Should cooking be compulsory for all secondary school students up to 18?

As a secondary school student myself and a lover of the subject, I believe cooking should be taught to everyone. People whole-heartedly agree but critics fail to see the feasibility of introducing compulsory cooking lessons for all. With the average time spent cooking dinner decreased from 90 minutes in the 1960s to just 32 minutes today, could we not learn a valuable lesson in how to cook good food?

Being brought up in a food environment with my parents’ Chinese takeaway, I always found food technology interesting. But for others they view it as a boring subject especially when you are learning about the Eatwell Plate and where the oven is. If we sparked an interest in food from when they come into secondary school, perhaps we wouldn’t have this problem. But of course, food technology really isn’t the same as cooking; food technology combines the designing of food packaging, manufacturing and industrial processes with cooking.

One of the biggest limitations is that there aren’t enough trained teachers. A poor quality teacher puts students off the subject. It’s their passion and ability to make cooking fun that stuck with me from my time doing GCSE food technology. If cooking was made compulsory, I’m sure we would see an instant surge in people looking for teacher training as the demand for cooking teachers increases. Seeing as only cooking would be taught and none of the manufacture, would it be plausible that cooking teachers simply need the ability to cook and work well with children? Maybe but it’s too hard to tell without having seen any of this firsthand.

Perfect Roast Potatoes 3Iced Lemon Biscuits

And then there’s the cost of introducing resources to schools nationwide. It’s expensive and few schools have the passion and energy to commit a lot of money to renovate and maintaining a brand new kitchen since for too many in the British school system, cooking is not important despite it being part of everyday life. Coming from a secondary school point of view, I don’t think schools teach us enough about the real life and going into university, I have no clue how to control finance, think about jobs or look for a house. Going out into the wider world blind with nothing but the faint memories of the Bayeux Tapestry in Year 7 is scary and by introducing cooking into the timetable, surely it would make that experience less frightening?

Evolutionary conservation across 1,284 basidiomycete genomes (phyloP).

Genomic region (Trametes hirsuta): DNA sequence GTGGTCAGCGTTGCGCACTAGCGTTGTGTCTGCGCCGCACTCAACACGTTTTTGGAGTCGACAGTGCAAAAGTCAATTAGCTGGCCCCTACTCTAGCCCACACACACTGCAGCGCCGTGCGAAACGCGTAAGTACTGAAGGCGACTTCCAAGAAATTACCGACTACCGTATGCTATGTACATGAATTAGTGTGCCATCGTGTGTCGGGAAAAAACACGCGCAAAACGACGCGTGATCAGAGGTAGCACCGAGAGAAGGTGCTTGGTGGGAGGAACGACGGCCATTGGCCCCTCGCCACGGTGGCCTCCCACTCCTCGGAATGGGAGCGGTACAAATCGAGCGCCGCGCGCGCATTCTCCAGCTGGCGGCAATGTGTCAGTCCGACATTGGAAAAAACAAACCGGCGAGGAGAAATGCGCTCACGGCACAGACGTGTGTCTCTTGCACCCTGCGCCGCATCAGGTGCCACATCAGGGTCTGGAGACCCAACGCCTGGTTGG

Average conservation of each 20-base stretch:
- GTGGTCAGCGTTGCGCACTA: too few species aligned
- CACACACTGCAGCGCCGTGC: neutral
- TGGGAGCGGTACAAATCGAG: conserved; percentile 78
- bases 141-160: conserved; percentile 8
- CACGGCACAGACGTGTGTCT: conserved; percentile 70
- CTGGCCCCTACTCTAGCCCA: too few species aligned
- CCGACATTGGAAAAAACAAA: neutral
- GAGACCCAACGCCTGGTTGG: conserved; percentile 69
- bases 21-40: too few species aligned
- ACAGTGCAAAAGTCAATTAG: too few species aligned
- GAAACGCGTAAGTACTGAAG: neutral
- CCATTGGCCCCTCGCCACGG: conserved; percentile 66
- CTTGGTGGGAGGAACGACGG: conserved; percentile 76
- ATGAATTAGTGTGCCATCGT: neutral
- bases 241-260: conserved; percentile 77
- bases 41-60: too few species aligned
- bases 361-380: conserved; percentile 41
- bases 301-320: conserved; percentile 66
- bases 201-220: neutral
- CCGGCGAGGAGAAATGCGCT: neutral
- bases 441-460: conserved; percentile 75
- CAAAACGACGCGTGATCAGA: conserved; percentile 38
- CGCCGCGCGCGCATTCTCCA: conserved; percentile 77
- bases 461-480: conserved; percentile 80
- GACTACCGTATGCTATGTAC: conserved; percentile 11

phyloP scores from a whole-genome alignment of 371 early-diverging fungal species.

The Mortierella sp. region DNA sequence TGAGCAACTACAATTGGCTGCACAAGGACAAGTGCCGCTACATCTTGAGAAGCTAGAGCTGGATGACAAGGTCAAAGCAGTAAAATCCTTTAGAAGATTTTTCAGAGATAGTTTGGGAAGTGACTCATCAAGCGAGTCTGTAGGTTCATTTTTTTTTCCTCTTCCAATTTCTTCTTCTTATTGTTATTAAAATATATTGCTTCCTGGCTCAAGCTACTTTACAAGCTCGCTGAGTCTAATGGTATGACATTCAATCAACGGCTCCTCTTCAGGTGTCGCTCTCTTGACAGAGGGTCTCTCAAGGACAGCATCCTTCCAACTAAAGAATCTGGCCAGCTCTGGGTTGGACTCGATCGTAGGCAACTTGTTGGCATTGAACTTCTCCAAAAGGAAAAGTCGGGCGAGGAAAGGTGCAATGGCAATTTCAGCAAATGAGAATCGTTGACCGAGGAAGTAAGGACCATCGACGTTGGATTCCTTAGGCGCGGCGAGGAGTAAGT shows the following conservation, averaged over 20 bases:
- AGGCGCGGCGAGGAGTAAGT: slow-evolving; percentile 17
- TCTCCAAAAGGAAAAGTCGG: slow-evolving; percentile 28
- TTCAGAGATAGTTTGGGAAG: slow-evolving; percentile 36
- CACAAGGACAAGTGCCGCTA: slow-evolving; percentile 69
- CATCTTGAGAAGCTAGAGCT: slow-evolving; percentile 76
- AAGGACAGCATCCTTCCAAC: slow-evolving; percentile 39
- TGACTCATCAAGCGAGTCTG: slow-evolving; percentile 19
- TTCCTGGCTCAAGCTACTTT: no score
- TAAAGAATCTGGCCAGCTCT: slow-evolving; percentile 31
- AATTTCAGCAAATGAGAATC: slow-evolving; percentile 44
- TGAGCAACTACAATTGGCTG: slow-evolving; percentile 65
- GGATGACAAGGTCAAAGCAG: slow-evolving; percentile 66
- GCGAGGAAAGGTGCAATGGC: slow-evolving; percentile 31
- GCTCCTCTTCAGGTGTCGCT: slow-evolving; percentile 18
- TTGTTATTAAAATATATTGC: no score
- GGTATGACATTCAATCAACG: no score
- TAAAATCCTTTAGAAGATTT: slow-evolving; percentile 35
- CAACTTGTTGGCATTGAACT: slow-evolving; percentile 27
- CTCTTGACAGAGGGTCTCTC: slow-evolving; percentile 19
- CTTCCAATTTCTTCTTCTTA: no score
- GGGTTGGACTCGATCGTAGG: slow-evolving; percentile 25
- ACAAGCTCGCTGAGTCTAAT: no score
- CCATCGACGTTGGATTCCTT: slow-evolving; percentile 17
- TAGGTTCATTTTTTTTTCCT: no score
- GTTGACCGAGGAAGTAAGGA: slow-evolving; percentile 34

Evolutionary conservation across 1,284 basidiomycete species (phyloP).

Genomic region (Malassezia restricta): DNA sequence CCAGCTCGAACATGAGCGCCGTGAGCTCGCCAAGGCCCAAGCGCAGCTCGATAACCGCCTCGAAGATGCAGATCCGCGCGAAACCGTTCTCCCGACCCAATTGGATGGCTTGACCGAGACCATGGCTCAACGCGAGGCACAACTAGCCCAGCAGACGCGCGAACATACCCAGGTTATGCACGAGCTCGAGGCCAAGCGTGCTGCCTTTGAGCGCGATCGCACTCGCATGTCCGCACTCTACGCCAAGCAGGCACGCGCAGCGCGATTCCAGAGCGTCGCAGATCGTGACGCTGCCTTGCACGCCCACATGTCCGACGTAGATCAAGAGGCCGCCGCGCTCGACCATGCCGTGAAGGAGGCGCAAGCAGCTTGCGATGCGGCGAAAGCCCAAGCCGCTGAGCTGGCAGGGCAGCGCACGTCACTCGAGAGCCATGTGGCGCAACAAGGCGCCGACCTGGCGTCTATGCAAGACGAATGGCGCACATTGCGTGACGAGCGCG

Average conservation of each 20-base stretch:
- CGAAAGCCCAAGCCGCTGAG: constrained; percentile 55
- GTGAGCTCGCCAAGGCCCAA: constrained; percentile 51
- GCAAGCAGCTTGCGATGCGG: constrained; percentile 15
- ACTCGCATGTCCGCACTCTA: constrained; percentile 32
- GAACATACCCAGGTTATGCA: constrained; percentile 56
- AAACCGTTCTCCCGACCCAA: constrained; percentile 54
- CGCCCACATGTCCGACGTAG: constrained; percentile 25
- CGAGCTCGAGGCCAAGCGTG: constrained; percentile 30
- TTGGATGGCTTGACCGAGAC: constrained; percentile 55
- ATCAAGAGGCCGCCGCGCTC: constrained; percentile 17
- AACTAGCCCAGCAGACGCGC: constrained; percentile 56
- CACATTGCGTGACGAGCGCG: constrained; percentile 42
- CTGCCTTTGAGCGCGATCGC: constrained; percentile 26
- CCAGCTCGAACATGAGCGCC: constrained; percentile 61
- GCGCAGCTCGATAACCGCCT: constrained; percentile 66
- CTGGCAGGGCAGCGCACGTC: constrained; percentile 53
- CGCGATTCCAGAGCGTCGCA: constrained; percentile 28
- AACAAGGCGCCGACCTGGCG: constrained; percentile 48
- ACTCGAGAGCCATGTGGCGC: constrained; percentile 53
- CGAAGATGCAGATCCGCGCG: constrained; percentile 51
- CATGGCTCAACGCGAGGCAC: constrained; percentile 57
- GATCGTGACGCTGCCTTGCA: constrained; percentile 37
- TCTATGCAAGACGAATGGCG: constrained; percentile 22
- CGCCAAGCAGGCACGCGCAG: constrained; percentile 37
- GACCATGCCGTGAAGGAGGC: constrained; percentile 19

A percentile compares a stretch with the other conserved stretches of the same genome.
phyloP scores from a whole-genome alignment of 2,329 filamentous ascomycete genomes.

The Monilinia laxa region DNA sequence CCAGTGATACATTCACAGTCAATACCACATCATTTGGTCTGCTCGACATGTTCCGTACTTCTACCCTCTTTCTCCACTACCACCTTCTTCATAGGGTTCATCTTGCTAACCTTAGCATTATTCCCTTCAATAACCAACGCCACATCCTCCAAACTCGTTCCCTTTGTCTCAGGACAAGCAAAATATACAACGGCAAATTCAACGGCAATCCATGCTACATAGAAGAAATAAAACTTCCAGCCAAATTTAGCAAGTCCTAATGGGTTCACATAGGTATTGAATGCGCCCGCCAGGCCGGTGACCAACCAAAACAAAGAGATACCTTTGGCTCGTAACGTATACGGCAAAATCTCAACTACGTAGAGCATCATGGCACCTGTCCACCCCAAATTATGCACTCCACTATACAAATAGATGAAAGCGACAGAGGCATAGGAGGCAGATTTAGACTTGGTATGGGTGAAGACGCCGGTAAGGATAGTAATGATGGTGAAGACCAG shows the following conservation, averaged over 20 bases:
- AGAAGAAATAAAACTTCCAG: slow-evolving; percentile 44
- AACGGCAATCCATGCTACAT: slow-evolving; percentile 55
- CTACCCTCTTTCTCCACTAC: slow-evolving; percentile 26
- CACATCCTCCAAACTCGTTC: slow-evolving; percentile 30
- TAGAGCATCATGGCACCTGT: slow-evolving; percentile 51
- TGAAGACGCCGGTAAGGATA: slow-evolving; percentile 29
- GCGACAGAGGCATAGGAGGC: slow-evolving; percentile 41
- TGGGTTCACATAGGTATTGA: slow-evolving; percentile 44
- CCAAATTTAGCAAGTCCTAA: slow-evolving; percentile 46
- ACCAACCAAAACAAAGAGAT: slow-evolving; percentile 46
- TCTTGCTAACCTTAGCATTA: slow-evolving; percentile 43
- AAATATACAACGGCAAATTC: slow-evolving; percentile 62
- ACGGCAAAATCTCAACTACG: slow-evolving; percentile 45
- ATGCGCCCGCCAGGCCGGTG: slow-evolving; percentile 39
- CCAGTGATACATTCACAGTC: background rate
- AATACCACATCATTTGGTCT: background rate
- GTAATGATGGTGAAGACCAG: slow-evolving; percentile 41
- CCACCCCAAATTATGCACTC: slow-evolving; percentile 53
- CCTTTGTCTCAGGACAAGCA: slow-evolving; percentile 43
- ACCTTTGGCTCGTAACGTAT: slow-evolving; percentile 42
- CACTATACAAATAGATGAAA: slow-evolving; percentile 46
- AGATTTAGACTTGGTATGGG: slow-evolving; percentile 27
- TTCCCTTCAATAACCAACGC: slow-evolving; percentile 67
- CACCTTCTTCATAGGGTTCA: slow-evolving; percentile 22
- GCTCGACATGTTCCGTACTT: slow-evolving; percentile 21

There’s also the pressure of bringing ingredients into school every lesson. So who pays for the ingredients, the parents or schools? I think the school should invest more money into the cookery system; buying from wholesalers would make funding cooking lessons cheaper and then there is no chance of students forgetting their ingredients, ruining their chance of cooking that recipe. For children whose parents aren’t able to buy ingredients for them, this means they don’t miss out. Alternatively parents could pay, at the start of the school year, money that will cover the cost of their cooking, something that will be determined by the teachers at the start of the year who should meticulously plan out their lessons so they know what they will cook and when. Obviously the school could subsidise for those parents who cannot afford this.

Chocolate Brownie Bowls Blueberry Muffin Loaf

No matter how much I wish for this to happen, unfortunately there is the restriction of the timetable. Timetables are strictly organised and to bolt on a few cooking lessons would make everything a mess. Perhaps those who are truly passionate about cooking could have an after school club or even a marathon weekend cooking session where they are taught much more advanced recipes, I for one would definitely attend. Making children feel they are good at something makes them much more focused and gives them direction. Of course there are further limits since lessons are around an hour long on average. Double lessons should be allocated to such subjects; by the time all the students are focused and ready to learn, there are 50 minutes left and that’s not enough time to teach a recipe. Double lessons would open up a whole world of possibilities. Class size may affect just what can be done. A large class would not be able to cook all at once if the school has a small kitchen, so splitting up the group whilst the other half does something else is not good. This emphasises the demand for teachers. The problem would be reduced if schools had large kitchen facilities but many schools do not even have a cookery room, let alone enough space to facilitate a cookery room.